Screen Time: The Place to ‘Connect’?

It crept up ever so slowly and imperceptibly. I wasn’t even aware of it. I limit the amount of time my children spend on it…

But, I’ve realised I spend A LOT of time in front of a computer screen. I work from home and am self-employed so my hours are flexible. What this means is there are many hours in the day from dawn to dusk that I can spend staring at a screen.

And because I have a notebook I can also wander around the house with it, sit in a cafe or even go to the beach with it! I’ve noticed my partner and I stare at our computer screens a lot more than we gaze at each other!

I have strong held beliefs that my children shouldn’t watch too much TV; that it will impede their learning ability and stifle their creativity. And yet here I am staring at a computer screen for a large part of each day. I give myself a smug little pat on the back for watching next to no T.V. But really, a screen is a screen, right?

If I don’t run it through my values I easily justify it, telling myself it’s work, it’s informative, it’s keeping up with what’s going on in the world. Heck, it’s even socialising. Isn’t it?

Recently I was sitting in a member’s lounge at an airport and realised that pretty much everyone, was staring at a screen of some description and there was very little human interaction.

medium_silentfamilies

I read a fantastic blog post a couple of years ago. Unfortunately I can’t recall the name of it (but here’s a link to a similar article) or where I saw it but it was by a woman who was having an ironic poke at herself for being a bad mother because everyone in her house stared at a computer screen for a large portion of each day. She had a funny photo showing her on her laptop computer, one of her children watching TV, the other playing a Gameboy, and yet another sitting at a desktop computer. All absorbed in digital land, with no human interaction.

It’s an interesting phenomenon isn’t it. TV has been the long-standing interaction killer but it seems this is increasingly being taken over by computers. Especially now that social media and online dating are part of the 21st century landscape.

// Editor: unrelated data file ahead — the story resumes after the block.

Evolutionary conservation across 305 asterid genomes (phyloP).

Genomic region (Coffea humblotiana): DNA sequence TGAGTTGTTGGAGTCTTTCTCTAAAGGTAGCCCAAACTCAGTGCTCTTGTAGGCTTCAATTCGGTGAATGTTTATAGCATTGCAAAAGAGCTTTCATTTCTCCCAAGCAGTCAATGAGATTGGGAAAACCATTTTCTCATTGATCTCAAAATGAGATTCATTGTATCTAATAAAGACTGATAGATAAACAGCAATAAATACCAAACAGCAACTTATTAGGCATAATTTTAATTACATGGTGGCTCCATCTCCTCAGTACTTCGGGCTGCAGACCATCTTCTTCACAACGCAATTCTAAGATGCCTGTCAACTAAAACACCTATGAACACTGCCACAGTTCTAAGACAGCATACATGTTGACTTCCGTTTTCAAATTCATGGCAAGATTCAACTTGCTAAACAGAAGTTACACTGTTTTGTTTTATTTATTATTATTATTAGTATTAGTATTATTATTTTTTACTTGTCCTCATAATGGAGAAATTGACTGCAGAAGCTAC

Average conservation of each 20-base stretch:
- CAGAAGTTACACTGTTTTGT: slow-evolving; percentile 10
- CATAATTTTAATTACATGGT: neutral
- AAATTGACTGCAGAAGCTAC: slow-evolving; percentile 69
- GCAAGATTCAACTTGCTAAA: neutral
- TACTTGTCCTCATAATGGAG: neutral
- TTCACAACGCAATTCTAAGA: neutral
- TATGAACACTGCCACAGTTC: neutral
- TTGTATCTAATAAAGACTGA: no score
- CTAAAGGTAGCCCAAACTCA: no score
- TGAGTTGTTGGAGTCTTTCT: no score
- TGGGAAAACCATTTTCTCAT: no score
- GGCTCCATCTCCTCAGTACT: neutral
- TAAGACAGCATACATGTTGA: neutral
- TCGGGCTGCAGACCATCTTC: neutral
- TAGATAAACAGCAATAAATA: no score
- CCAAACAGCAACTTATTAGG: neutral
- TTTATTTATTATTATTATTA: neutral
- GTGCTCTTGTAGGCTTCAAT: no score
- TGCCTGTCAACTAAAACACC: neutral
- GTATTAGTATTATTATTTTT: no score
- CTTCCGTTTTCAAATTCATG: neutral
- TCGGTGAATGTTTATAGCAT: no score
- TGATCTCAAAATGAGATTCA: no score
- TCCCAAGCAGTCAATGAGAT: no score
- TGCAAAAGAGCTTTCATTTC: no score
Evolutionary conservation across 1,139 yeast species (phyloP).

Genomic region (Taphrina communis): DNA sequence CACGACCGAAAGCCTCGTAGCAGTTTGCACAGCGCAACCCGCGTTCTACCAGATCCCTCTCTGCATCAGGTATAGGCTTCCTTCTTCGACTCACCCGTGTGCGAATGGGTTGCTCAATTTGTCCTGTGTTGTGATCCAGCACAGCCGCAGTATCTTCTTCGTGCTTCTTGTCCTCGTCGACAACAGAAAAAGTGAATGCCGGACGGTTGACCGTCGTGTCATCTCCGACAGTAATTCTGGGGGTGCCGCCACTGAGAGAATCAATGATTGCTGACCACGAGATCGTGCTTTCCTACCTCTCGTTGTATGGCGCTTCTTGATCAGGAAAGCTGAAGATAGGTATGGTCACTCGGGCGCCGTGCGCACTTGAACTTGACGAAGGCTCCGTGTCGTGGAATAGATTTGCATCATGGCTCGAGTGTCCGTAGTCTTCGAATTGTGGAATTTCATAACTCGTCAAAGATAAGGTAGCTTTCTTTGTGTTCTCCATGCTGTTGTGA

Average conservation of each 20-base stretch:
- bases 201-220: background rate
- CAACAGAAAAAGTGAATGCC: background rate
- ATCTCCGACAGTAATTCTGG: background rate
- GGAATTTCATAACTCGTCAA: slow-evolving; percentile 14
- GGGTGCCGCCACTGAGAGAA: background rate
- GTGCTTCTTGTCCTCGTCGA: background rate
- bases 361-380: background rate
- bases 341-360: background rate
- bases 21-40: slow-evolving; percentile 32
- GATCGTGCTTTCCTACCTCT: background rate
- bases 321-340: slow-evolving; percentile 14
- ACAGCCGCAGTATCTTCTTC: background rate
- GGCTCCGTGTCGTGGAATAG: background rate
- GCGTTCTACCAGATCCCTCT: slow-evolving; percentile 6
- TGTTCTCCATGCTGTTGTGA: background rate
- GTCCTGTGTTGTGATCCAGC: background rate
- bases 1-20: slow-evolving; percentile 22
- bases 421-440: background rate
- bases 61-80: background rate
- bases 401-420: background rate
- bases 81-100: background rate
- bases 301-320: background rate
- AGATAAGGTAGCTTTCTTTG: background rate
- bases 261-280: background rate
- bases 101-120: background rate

And I notice more and more, the most innovative, hipsters of the digital world getting a name for going offline. It’s like these trailblazers of the online world are now getting a name as the trailblazers that teach how to get OFF-line. Ironic.

 

Gwen Bell refers to this as a “digital sabbatical”. I’m not sure if she coined this phrase. I also noticed Justin Wright using the term. Both pretty cool, adventurous sorts. In marketing speak… Innovators.

I just searched ‘digital sabbatical’ online to see who else is using this term and came across Tammy Strobel’s blog ‘Rowdy Kittens’. She writes about downsizing and living more sustainably. It’s an interesting blog about how less is more in the happiness stakes. Check it out for some interesting reading.

She too discusses the phenomenon of screen time. She quotes The Chartered Institute for IT which explains that the internet is appealing to so many because in provides

“an indirect, enabling and empowering role leading to a greater sense of freedom and control which in turn leads to greater life satisfaction.”

She also quotes Business Week who note that…

“scrolling through e-mail and punching out text messages fire up the dopamine-reward system, unleashing a pleasure-inducing hit that for an estimated 6% of Internet users has become clinically addictive.” 

Ouch, something to watch out for. So when is enough, enough?

After these couple of quotes she mentions that she too has committed to taking a digital sabbatical in order to get away from all the distractions and get her book finished. She also talks about unplugging and spending time in the ‘real world’.